President Mugabe congratulates Zimbabwean journalist Kizito Sikuka of Sardc.net for winning the Comesa Media Award in Uganda on November 22, 2012. — (Picture by Presidential photographer Joseph Nyadzayo), a photo by Pan-African News Wire File Photos on Flickr.
Men’s wastefulness costs Africa: President
Saturday, 24 November 2012 00:00
From Munyaradzi Huni in KAMPALA, Uganda
PRESIDENT Mugabe yesterday said Africa would have long been industrialised if men
emulated women in not being wasteful with resources. He said while women worried more about taking their children to school, most African men were preoccupied with buying flashy cars and fancy suits.
Contributing to the discussion at the Comesa Summit, President Mugabe said African women were good at organising themselves into groups to form small to medium-scale enterprises.
“While it’s true that there is extravagance in Africa in utilising resources, it’s the male species that is extravagant.
“Females are absolutely careful. If they (women) were men, we would have long industrialised,” said the President to applause from the delegates.
He said during drought and economic challenges “women always make sure they provide for their families, but men are different”.
President Mugabe said he would have been disappointed if the summit, whose theme is “Enhancing Intra-Comesa Trade Through Micro, Small and Medium Enterprise Development” ended without discussing ways to assist women technically and financially to uplift their businesses.
He said the summit should find ways of linking up women who would have formed small to medium-scale enterprises with big businesses and ensure their finances were safe.
“We men are very bad. We buy Mercedes Benz, suits, shining portfolios and compete to see who has the most recent model of a car. Women don’t speak that language. They ask themselves, are my children going to school?”
The President bemoaned the culture by most men of trying to get rich quick. He said it was not surprising that most businesses owned by men crumbled within a short space of time while others were forced into liquidation.
“So, when we talk about extravagance, let us say African men, our own species, maybe that’s how we were born,” said President Mugabe.
“We don’t want to work together. At home we have educated men, but they would rather work for Europeans rather than come together and form their own mining companies so that we don’t repatriate our resources.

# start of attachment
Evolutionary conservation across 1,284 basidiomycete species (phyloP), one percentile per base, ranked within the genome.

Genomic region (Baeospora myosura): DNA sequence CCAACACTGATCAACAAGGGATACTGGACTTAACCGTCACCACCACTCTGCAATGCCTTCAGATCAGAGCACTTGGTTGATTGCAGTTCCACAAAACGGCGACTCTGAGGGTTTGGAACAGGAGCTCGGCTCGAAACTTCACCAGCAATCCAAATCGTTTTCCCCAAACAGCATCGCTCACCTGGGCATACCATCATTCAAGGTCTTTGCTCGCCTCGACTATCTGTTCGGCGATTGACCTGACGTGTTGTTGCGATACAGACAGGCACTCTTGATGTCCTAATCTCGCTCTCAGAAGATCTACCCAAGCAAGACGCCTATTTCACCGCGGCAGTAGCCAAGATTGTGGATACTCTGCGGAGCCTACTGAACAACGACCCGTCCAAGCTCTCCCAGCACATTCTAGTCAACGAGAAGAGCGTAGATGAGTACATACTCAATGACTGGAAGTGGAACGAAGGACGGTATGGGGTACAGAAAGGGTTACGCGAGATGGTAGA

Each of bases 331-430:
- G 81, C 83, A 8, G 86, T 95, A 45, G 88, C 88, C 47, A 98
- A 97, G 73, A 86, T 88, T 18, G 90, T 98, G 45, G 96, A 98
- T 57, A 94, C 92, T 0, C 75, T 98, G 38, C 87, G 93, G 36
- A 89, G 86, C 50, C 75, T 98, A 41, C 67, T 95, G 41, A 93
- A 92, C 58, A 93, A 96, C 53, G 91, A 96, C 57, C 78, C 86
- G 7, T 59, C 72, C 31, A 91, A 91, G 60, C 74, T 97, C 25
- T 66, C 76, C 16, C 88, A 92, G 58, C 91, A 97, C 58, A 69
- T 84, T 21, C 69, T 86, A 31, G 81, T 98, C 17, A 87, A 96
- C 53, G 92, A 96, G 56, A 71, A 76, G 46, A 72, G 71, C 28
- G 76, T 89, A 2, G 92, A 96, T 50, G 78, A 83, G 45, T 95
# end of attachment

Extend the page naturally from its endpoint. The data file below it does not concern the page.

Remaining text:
“I wish the culture women have could be the culture that men have.”
President Mugabe informed the summit that he brought Small to Me-dium Scale Enterprises and Co-operatives Development Minister Sithembiso Nyoni so that she could benefit from the deliberations at the meeting.Incoming Comesa Authority chairperson, Ugandan President Yoweri Museveni concurred with President Mugabe.
"President Mugabe has made a good point that women are not wasteful,” he said."Maybe we touched too many things. We should concentrate on the theme."
There was a lighter moment when Zimbabwean journalist Kizito Sikuka won the 2012 Comesa (print category) Media Award and before receiving his prize, rushed to shake hands with President Mugabe.
The 16th Summit of the Comesa Heads of State and Government opened yesterday with President Museveni expressing gratitude that Comesa, the East African Community and Sadc were engaged with one another under tripartite efforts to further develop the continent.
Reports said the Tripartite Free Trade Area to be created by these three regional groupings would account for half the membership of the African Union.
The 26 countries that constitute the planned Tripartite FTA have a combined population of about 565 million and a Gross Domestic Product of US$1,1 trillion.
President Museveni, who called on Comesa to work towards economic integration, said political integration at the continental level was proving to be unrealistic.
Several Heads of State and Government from East and Southern Africa, including President Mugabe are attending the summit.
President Museveni said his country had not joined Sadc because from the beginning, the regional grouping had not made its political integration dimension explicit.
"Comesa, on the other hand, right from the beginning, aimed at economic integration because political integration at the continental level is quite unrealistic,” he said.
"Trade, however, is not only realistic but necessary. That is why Uganda never joined Sadc when it was formed by our fellow freedom fighters that had been active in the anti-colonial struggle.
"We only saw two dimensions, the political and economic. Since Sadc did not make the political integration dimension explicit, we did not see the need to duplicate the trading arrangement mechanism.
"I am glad that now Comesa, EAC and Sadc are engaged with one another under tripartite efforts."
Outgoing chairperson of the Comesa Authority, Malawian President Joyce Banda revealed that intra-Comesa trade had grown from US$3,1 billion in the year 2000 to US$18,4 billion in 2011.
She said intra-regional trade, as a percentage of global trade had remained static at less than 10 percent.
President Banda said that for the first time in 30 years the region had experienced consistent and sustained annual average growth rates of 5,4 percent.
She said the number of people living in absolute poverty in the region remained high and "we are unlikely to meet the targets that we set for ourselves under the Millennium Development Goals.
"President Banda said it was time that the region agreed on a target of increasing intra-Comesa trade from the current average of 10 percent in 2011 to 20 percent by 2017.
She said in volume terms, intra-Comesa trade would increase from US$ 18,4 billion in 2011 to US$42 billion in 2017.